A 2011 release, Trine 2 is remembered as one of the most lavishly produced platformers ever. Each area is awash with vivid greens and yellows and purples, as if the developer Frozenbyte's primary aim was to hit every single angle on the colour wheel. Whether it's a sun-drenched tropical paradise, fog-enshrouded churchyard, or greasy-walled dungeon illuminated by glowing slime and torchlight, it's essentially end to end graphics all the way. It makes for a richly saturated sugar rush of a game, sometimes sickly but no less sweet.



Download the full-sized image here.



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PC Gamer
trine_enchanted_editiludag


Trine 2 was superior to its predecessor in every way, so much so that if you played the sequel first you might be disappointed with the original. To combat this, Frozenbyte has released an Enchanted Edition of Trine, which is basically a remake of the game in Trine 2's engine. Most importantly, it introduces cooperative multiplayer to the original, which means if you've played it before, you may very well want to play it again.

The Enchanted Edition has been in beta for a little while now, but it's now available in its final form with a huge 80 per cent discount on Steam. If you happen to own the original Trine then you're entitled to a free copy of the new one, which can be launched within the game's launcher. The original will remain intact.

Check out the Trine Enchanted Edition launch trailer:

PC Gamer
Steam summer sale day one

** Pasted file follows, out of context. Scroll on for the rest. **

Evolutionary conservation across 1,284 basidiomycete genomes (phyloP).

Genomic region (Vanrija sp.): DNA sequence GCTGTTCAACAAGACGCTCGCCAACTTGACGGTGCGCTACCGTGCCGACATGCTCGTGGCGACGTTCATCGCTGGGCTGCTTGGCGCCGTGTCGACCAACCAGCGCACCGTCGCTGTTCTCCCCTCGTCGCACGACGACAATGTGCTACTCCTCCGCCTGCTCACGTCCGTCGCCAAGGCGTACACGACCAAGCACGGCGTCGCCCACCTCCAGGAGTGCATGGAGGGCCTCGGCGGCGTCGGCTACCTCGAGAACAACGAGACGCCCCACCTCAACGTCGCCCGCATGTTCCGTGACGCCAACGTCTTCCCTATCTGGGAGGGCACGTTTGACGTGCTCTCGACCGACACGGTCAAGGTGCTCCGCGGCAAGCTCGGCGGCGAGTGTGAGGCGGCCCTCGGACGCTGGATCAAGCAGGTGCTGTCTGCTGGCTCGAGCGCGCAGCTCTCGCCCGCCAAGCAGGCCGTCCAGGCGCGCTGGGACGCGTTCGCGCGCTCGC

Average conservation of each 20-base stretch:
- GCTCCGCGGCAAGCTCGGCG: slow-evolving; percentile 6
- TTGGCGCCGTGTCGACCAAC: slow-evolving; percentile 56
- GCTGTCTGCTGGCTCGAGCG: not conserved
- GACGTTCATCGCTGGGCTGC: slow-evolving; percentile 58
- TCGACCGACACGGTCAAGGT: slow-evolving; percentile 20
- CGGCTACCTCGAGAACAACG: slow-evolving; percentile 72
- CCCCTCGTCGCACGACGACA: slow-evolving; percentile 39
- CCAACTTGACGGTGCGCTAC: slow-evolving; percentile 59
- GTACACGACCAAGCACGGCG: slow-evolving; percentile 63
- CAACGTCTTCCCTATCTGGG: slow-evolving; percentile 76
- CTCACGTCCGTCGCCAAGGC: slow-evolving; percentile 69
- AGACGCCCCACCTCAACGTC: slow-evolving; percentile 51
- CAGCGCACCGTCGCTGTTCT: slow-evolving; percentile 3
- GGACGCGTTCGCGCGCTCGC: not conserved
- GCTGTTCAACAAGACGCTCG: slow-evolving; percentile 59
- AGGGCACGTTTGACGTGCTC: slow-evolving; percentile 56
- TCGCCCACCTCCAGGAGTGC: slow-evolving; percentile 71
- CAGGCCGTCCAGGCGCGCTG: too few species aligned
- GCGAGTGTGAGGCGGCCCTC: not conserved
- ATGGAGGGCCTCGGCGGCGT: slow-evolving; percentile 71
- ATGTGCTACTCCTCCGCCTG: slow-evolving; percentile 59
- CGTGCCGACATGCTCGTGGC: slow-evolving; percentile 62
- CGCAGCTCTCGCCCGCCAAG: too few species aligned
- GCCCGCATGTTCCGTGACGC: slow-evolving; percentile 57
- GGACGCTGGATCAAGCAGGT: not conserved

Some claim that summer doesn t start until the 21st, but Valve says it s time for the Steam Summer Sale and we haven t heard anything from the solstice lobby so, happy first day of summer! As always, it s celebrated with a ridiculous store-wide Steam sale renowned for its low prices and intoxicating effect on the PC gaming community. Everything looks great when it s 80% off, but before you start filling up your library, here are our favorite picks of day one.

Reminder: if a game isn't a daily deal or a flash sale, it could pop up later in the sale for an even lower price. If you want to be safe, wait until June 30 to pick up a sale-long deal.

5 - Trine Complete
85% off: $3.74 / 2.69 - Steam store page
What Trine lacks in challenge it's not very difficult as platformers go it more than makes up for in magical fairy tale charm. The sequel, Trine 2, improves upon the formula just about every way, particularly through the addition of cooperative multiplayer action. And with the original game about to undergo a dramatic (and free!) overhaul thanks to the coming Trine Enchanted Edition, this bundle at this price is a must-have by any measure.

4 - Hotline Miami
85% off: $1.49 / 1.04 Steam store page | Flash sale: Buy it before 8 p.m. EST
No game revels in ultraviolence like Hotline Miami, which turns pixelated murder sprees into an art form. It's brutal, stylish, and challenging in that perfect way: once you make a perfect run through a level without stopping, mowing down a dozen thugs with a knife and then a pipe and then a shotgun, you'll feel like the god of sleazy Miami murders. You'll want some practice now, since Hotline Miami 2 includes a level editor that will let you craft your own murder rooms. Get it fast the flash sale on Hotline Miami won't last long.

3 - Far Cry 3
75% off: $7.49 / 3.74 - Steam store page
Attacking outposts is our favorite part of Far Cry 3. The sandbox shooter s story is a strange and meandering mixture of Alice in Wonderland and the spring break trip you made in college, but dismantling the dozens of bases that populate Far Cry 3 s islands however you want is scrappy, open-ended FPS combat at its best. Now s a good time to jump in before Far Cry 4releases later this year.